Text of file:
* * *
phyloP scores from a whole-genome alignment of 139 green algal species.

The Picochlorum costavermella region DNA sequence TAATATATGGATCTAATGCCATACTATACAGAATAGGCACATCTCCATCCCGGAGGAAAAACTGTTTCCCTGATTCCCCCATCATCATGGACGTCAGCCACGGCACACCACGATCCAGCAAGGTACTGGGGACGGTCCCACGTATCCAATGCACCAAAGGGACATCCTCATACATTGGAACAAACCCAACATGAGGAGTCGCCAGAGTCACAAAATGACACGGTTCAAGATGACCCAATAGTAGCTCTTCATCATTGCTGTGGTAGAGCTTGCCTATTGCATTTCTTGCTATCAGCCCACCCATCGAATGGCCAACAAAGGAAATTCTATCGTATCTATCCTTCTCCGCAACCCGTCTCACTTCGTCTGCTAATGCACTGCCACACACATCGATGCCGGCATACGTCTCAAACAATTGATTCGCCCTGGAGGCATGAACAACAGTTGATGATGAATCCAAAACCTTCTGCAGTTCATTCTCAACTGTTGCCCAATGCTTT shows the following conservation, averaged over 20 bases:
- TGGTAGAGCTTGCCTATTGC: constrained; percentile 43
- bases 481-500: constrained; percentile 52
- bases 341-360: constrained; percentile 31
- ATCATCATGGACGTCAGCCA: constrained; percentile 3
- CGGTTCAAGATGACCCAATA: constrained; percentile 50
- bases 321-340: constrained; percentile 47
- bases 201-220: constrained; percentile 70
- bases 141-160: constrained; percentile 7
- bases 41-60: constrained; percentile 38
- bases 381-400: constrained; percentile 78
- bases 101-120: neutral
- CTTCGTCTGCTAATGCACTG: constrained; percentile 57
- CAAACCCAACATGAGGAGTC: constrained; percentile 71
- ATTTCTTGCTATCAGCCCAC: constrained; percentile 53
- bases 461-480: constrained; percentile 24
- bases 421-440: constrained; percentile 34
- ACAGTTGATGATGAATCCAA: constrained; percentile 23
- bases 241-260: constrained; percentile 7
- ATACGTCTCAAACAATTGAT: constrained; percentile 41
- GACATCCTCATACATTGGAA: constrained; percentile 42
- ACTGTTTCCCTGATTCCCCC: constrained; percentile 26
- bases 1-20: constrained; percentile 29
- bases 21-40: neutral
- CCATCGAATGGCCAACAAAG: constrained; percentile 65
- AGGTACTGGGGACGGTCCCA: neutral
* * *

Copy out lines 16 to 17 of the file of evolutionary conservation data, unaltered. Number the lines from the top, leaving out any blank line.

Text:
- ATTTCTTGCTATCAGCCCAC: constrained; percentile 53
- bases 461-480: constrained; percentile 24